Bond Duration

The valuation of any fixed-income security is just the summation of the present value of all future cash flows to which the security is entitled. It needs to be understood that the present value is calculated based on a discount rate. Hence, if the discount rate changes, the present value will also change. This will ultimately lead to an impact on the valuation of the bond. The prevailing interest rate is generally used as the discount factor while calculating the present value. Hence, when the prevailing interest rate changes, the opportunity cost of bonds also changes. This leads to a change in the present value of the cash flows.

It is important for investors to measure exactly how sensitive a given bond is, to the changes in the interest rate. The bond duration is the measure of such sensitivity. In this article, we will understand what bond duration is, how it is calculated and how it impacts bond valuations.

What is Bond Duration?

Bond duration is often defined as the average lifetime of the future stream of payments that any debt security has to offer. Now, since the duration is measured in time, the output is also expressed in terms of number of years.

The bond duration is also considered to be a measure of interest rate risk. This means that it expresses the impact the changes in interest rate have on the valuation of the bond. First, it is important to understand that bond prices and interest rates are negatively correlated. This means that when interest rates decline, bond prices rise and vice versa. However, it needs to be understood that bonds have a finite life. Hence, the drop in interest rates does not affect all bonds equally.

Let’s assume that we have two bonds. One of these bonds has only one year left for maturity whereas the other bond has ten years left for maturity. If the interest rate falls by 1%, obviously the change in price for both the bonds will not be the same. This is because, in the case of the first bond, most coupon payments have already been received. Hence, the first bond will receive a 1% higher than market interest only for one year.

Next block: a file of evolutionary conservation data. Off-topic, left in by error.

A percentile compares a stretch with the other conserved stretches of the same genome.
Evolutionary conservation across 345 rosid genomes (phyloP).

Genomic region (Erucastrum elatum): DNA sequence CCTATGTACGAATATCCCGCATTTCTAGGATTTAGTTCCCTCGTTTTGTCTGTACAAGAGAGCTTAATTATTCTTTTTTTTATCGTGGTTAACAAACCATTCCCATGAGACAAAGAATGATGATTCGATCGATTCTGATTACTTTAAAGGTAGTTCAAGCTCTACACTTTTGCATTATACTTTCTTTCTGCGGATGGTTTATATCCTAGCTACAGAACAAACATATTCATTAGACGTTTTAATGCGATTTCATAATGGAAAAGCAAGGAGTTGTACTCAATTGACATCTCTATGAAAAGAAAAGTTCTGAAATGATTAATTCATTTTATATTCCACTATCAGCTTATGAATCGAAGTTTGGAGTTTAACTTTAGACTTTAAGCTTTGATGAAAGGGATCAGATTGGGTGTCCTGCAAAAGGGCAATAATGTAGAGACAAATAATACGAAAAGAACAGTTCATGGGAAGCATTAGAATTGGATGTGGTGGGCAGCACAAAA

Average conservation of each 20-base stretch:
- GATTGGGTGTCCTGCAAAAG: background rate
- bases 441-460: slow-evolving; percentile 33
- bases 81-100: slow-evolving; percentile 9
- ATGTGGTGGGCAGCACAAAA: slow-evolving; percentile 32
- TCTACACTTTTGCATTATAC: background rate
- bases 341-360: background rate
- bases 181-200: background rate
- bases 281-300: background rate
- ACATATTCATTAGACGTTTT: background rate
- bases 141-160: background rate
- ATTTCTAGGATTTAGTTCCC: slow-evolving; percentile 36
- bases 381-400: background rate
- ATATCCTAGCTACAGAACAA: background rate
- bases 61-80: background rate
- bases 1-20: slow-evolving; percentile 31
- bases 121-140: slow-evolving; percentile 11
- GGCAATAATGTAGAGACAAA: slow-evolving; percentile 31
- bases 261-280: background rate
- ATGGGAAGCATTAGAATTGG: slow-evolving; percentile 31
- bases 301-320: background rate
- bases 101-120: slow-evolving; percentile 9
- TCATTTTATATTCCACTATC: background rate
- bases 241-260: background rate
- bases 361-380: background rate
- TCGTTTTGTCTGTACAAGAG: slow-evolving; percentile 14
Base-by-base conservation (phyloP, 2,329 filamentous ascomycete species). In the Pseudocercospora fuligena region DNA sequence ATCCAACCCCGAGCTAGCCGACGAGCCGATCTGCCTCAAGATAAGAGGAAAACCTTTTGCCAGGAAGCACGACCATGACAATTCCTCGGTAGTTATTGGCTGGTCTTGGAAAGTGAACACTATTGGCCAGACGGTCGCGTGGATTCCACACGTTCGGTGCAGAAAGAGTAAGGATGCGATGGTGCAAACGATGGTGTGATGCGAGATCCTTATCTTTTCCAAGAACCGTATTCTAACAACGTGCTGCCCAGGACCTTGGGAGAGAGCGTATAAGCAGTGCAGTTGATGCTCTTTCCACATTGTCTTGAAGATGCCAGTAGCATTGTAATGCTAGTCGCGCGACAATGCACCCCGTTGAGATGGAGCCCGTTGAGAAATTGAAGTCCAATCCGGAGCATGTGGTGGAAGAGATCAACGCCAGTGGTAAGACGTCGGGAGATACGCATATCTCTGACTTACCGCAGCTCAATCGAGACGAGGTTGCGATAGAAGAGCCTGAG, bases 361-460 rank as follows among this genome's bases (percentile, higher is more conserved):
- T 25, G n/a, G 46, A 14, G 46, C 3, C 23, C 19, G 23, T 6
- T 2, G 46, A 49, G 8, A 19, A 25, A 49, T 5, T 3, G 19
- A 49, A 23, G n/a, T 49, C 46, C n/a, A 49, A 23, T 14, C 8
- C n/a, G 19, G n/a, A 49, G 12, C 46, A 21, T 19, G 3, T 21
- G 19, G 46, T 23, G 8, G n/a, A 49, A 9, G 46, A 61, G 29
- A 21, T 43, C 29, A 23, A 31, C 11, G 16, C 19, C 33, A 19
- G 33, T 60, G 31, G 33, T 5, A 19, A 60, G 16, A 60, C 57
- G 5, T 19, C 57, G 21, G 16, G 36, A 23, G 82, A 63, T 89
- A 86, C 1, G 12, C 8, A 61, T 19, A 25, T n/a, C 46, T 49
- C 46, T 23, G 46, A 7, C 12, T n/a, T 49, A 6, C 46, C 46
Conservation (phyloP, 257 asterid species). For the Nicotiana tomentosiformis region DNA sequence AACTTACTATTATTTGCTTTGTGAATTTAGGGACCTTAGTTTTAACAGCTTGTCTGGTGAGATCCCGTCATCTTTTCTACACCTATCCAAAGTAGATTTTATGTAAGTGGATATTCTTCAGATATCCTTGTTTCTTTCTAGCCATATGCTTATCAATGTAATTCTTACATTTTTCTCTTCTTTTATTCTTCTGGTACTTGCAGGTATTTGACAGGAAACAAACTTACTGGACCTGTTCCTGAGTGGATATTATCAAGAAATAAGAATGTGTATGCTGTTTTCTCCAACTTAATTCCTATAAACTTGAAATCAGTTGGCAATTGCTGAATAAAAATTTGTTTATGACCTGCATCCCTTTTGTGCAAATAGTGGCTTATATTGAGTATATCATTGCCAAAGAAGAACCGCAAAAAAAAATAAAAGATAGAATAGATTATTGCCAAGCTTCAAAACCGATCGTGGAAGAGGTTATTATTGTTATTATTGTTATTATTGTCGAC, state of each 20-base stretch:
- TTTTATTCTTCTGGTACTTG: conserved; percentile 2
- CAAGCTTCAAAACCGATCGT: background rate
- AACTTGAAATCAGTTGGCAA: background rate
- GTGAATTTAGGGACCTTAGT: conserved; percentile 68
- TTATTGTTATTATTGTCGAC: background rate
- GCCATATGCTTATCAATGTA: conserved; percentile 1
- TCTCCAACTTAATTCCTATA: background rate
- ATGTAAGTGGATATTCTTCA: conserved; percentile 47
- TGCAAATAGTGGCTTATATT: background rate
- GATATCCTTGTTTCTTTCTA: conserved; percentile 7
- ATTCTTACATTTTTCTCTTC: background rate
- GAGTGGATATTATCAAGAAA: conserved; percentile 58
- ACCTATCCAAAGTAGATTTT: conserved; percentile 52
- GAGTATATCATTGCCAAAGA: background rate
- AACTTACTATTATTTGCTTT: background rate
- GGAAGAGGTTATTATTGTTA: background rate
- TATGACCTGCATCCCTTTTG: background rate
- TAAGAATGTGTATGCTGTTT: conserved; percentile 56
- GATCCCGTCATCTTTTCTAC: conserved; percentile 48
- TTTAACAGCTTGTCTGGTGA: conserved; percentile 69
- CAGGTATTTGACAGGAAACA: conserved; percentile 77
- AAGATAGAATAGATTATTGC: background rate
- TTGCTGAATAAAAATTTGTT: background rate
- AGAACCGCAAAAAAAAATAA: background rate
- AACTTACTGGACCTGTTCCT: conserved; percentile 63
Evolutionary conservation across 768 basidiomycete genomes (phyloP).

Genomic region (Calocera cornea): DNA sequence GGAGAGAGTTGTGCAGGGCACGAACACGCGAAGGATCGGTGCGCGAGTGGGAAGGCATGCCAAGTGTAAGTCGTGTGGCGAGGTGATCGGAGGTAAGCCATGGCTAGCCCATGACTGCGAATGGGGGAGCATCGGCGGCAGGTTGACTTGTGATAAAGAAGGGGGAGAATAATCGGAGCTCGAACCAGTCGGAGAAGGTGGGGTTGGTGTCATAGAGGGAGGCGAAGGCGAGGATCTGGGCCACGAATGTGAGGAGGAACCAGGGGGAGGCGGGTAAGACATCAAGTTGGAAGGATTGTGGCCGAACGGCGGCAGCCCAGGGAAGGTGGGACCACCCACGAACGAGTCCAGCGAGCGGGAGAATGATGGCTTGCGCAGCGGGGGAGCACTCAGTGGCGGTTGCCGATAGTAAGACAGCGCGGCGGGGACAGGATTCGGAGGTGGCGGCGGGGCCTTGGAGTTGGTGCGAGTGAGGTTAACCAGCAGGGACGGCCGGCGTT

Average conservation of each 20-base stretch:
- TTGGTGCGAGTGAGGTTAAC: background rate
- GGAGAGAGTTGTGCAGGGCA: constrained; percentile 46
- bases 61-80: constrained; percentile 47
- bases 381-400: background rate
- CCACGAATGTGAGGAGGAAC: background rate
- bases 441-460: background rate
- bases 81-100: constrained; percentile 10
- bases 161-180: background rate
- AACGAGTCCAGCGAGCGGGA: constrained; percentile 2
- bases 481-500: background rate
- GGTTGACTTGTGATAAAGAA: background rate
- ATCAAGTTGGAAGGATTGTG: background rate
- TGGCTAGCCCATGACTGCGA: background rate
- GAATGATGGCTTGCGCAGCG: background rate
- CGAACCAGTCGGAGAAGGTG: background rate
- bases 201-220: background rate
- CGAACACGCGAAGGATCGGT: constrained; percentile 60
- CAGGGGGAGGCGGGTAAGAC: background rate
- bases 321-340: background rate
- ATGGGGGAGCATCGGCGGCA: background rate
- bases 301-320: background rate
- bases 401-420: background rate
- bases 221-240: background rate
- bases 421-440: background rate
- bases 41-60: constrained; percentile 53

Under normal circumstances, this means that the price of the bond will go up by 1% in the secondary market. On the other hand, the second bond still has ten years to go. Hence, for these ten years, the issuer is obligated to pay the bondholder a rate of interest that is 1% higher than the market rate. This means that the bondholder will earn 1% extra for each year of the duration. Since the duration is of ten years, in this case, it would mean that the price of the bond will go up by 10%.

It is important to note that the time for maturity is not the only factor that impacts duration. This example has been oversimplified for explanation. For instance, if the prevailing interest rate changes by 1%, it will have a different impact on zero-coupon bonds as compared to bonds that pay regular coupon payments.

Therefore, it can be said that duration is a very important factor that impacts the price of the bond. Duration along with a change in the interest rate determines the sensitivity of the bond to changes in the prevailing interest rate.

How to Interpret Duration Numbers?

The purpose of bond duration is to ensure that even though different types of bonds have different cash flow features, they can be compared for sensitivity. It is for this reason that bond duration eliminates the impact of different cash flow patterns during the calculation stage. The end result is a number that can be used for comparison across different types of bonds.

The value of the duration number is fairly simple to interpret. The higher the value of the duration number, the more sensitive a bond is to interest rate changes. Similarly, if the value is lower, then the bond is less sensitive to interest rate changes as compared to other bonds.

Common Rules Related to Bond Duration

There are certain common rules which are related to bond duration which most seasoned investors know. These rules are just corollaries to the main concept.

  • The duration of a zero-coupon bond is equal to its maturity. This is because zero-coupon bonds only pay one single cash flow. This cash flow is paid on maturity and hence the duration is higher which makes sensitivity to interest rates also go higher.

  • The duration of a bond that pays coupons earlier has a shorter duration. This is because the bond keeps paying interest at regular intervals which reduces the impact of interest rate changes on those payments

  • Also, bonds that have higher coupon payments and yield to maturities also have a shorter duration

All of the above-mentioned rules can be calculated and verified. However, investors have created these heuristics which allow them to make decisions quickly while trading securities.

The bottom line is that fixed income securities tend to be complex. Investors commonly use a wide variety of metrics in order to understand the bond better. The duration is one such metric that is widely used in different parts of the world.

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